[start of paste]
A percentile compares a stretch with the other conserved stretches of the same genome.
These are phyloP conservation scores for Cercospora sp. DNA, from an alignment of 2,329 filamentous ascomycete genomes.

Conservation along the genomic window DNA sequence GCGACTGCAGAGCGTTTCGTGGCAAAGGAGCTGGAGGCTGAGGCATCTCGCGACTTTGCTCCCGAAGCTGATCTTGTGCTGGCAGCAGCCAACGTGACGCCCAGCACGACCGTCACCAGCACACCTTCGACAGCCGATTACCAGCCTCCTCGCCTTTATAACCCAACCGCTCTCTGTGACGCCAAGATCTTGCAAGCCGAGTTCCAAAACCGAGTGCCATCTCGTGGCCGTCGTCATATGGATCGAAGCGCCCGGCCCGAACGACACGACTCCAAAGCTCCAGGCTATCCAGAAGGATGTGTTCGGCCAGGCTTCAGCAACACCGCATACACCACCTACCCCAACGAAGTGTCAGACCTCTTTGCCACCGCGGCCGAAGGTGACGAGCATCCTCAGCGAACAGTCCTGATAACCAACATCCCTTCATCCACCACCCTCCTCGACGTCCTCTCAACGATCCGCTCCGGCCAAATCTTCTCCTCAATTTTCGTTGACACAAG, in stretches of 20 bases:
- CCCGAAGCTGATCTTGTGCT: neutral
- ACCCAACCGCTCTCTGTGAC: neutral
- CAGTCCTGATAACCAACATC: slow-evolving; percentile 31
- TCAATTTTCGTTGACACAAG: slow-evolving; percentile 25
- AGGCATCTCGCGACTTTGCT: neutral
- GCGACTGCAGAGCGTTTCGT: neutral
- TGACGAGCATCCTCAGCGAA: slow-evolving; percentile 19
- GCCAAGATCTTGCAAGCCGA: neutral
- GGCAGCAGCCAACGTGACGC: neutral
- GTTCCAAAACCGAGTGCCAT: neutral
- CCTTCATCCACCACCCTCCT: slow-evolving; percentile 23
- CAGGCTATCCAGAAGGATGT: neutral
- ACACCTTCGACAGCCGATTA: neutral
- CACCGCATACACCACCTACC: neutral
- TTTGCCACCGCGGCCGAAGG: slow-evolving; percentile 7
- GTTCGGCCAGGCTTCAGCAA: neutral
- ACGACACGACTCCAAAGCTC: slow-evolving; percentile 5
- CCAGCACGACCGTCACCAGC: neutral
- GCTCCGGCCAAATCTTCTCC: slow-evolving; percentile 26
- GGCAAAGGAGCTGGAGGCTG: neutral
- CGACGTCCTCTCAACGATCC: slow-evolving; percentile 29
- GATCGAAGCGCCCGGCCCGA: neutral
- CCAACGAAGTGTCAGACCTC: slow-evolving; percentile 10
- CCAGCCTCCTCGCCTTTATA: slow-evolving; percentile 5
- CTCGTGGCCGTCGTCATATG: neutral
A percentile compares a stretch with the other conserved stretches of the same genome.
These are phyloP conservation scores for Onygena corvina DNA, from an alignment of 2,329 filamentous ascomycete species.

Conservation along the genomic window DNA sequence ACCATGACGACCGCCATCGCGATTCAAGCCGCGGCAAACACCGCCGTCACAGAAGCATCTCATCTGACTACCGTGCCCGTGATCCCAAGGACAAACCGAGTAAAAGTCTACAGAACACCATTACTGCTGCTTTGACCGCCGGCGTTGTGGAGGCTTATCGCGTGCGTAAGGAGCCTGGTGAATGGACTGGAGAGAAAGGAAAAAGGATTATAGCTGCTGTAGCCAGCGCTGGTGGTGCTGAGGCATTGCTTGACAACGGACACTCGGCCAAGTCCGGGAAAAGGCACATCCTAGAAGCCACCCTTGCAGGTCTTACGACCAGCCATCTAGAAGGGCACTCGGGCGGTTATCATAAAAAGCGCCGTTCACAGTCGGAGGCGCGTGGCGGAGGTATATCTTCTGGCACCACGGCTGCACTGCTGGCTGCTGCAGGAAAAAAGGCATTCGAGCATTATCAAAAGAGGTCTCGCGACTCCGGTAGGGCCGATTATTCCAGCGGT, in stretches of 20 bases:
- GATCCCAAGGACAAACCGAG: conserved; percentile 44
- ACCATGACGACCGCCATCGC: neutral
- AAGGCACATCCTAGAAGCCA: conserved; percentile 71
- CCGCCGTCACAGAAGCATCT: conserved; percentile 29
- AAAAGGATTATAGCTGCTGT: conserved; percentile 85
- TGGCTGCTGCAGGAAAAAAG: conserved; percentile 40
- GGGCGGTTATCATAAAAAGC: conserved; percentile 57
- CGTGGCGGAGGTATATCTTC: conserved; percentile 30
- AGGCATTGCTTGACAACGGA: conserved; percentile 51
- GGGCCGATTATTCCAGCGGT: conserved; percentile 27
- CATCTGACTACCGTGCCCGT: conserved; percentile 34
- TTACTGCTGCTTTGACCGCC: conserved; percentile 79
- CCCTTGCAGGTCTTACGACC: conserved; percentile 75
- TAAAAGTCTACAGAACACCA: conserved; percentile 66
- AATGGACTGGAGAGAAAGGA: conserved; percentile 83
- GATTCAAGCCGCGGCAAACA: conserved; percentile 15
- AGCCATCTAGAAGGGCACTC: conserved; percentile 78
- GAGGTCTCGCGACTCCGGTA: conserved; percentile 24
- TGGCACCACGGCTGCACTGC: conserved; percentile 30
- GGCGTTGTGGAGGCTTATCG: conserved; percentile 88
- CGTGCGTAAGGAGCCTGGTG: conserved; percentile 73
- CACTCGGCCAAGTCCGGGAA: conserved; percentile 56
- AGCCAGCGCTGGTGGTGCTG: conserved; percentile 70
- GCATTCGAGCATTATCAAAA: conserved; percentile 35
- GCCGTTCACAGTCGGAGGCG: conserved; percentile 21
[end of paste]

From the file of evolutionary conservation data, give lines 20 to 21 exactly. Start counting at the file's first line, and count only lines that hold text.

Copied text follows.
- ACGACACGACTCCAAAGCTC: slow-evolving; percentile 5
- CCAGCACGACCGTCACCAGC: neutral